Thursday, September 01, 2005

Do the math, or we'll keep falling for lies

More than 25 years ago, just as Proposition 13 was taking effect, I remember hearing then-Supervisor Rod Diridon Sr. boast how Santa Clara County had regularly decreased its tax rate, the amount it charged per $100 of property value. Sir Rod, selfless tax-cutter. What he didn't explain was that soaring property values -- many more $100 chunks -- had resulted in larger tax bills, not smaller. Multiplication as mystery.
``I think one-half of the adults in the U.S. cannot either read a graph or draw a graph,'' says Willow Glen High School math teacher Chuck Acampora. ``They're turned off because they don't understand the fundamental operations of math.''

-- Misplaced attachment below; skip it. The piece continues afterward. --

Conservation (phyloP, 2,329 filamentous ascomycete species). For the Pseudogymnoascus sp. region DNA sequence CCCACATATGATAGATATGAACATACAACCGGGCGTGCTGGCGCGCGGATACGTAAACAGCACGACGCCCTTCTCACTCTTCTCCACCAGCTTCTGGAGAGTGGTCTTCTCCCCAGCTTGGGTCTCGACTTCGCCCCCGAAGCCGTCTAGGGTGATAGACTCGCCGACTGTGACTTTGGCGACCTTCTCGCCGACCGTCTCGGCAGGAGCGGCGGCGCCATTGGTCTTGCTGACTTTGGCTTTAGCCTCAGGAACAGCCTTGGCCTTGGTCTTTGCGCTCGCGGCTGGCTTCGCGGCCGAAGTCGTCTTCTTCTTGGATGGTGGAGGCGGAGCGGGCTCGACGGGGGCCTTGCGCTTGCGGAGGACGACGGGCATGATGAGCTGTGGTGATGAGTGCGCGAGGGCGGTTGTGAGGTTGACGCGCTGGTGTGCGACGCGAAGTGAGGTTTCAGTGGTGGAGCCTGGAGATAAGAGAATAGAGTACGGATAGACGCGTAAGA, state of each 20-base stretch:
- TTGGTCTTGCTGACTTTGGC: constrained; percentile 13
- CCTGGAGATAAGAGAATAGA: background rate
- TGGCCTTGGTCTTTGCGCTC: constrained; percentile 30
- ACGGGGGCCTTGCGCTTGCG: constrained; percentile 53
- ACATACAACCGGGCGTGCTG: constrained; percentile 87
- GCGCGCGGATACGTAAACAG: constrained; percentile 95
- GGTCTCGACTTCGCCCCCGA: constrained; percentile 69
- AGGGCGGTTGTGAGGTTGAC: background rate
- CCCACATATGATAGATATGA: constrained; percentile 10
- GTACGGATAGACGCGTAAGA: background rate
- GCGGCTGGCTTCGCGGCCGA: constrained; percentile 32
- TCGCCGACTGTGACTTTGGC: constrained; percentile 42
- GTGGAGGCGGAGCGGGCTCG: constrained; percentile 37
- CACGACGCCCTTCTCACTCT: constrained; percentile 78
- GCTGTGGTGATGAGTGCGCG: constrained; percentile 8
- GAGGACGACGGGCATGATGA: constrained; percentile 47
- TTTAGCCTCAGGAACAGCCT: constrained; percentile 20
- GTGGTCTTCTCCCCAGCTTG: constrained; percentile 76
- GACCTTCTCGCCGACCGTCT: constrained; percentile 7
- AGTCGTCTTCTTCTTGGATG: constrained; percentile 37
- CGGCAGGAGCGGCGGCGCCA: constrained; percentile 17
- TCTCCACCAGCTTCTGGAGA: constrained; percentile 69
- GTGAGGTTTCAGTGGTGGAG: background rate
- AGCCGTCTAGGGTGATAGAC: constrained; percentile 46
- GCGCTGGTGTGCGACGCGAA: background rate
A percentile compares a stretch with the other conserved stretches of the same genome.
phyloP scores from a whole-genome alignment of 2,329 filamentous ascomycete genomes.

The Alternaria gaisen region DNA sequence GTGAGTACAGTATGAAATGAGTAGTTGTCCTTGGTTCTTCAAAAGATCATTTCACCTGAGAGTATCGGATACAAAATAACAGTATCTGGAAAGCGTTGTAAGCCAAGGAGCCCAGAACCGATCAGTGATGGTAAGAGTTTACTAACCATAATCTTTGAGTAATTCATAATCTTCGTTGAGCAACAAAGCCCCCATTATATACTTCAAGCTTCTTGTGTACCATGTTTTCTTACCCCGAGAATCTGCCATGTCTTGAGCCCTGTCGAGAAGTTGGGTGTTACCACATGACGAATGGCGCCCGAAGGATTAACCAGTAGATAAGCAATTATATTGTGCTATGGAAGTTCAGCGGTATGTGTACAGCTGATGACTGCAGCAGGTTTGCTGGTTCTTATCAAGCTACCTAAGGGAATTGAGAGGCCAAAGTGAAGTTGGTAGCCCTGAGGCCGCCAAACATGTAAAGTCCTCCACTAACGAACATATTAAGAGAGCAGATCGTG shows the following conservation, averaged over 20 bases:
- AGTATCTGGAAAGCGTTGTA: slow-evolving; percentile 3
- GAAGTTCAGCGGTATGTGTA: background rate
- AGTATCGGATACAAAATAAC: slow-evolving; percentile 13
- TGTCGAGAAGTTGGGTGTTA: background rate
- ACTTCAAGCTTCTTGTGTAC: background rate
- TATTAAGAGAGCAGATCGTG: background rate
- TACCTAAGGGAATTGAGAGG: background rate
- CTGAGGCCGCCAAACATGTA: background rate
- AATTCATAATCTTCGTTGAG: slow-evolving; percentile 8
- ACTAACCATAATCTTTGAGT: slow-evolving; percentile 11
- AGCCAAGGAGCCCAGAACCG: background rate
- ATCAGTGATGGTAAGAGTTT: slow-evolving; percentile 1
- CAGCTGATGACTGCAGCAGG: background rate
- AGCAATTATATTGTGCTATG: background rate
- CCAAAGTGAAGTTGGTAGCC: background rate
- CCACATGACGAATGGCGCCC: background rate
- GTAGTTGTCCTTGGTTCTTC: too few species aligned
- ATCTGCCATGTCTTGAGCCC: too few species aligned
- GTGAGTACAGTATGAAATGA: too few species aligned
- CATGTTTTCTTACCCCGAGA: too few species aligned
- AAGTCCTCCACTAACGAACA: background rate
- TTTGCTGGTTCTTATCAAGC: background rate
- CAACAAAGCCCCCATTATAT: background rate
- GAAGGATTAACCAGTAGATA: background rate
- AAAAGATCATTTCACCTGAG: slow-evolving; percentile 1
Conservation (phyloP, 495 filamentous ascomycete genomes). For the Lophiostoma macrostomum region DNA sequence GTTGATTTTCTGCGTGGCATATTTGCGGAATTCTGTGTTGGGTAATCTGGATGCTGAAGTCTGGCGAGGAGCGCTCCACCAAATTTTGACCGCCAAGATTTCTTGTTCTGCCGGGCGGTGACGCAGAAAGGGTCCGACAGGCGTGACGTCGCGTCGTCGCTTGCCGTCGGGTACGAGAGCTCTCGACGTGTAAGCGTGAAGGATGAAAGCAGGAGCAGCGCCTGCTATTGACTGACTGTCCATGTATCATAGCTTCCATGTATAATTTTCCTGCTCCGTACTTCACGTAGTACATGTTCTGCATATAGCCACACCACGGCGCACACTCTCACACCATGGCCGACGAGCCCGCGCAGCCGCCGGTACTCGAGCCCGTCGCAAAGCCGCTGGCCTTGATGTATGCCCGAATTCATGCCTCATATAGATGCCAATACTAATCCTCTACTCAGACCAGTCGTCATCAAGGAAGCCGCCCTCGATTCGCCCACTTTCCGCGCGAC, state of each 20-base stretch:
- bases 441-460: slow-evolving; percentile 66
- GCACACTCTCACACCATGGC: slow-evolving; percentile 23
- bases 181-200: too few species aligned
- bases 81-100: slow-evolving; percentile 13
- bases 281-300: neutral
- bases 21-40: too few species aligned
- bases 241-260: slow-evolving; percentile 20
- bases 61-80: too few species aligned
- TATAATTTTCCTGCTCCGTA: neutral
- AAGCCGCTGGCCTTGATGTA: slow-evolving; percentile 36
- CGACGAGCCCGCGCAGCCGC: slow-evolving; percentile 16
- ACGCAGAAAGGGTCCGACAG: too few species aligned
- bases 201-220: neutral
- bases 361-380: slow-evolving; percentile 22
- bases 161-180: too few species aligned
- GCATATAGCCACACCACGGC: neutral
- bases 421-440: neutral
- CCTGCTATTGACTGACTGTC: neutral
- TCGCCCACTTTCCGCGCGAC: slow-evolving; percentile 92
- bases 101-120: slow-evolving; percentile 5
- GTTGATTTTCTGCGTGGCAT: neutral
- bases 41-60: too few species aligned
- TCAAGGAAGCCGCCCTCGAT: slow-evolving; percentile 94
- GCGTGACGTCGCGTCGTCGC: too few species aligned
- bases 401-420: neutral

I think he is being a little conservative, I think it is much worse then that. I was in a Honors class my first year in college and during the biology section the teacher put up a table that compared the amount of material in various cells of the body. Something like:
Skin: 6.1325
Liver: 6.431
Stomach: 6.362
Egg: 3.890
And most of the class was baffled by the Egg, some had a hard time with the fact that it had half the material of the other cells and other by the fact that it wasn't exactly half, they were stressing over the fact that in nanograms the difference was so large. The most significant digit was a concept that he had to teach most of the class.

Without a good understanding of what numbers can and cannot tell you, you are easy fodder to people who are willing to use numbers to confuse you. You cannot make good decisions in a confused state.

A good way to stay poor is to not have a good idea of what happens to your money over time.


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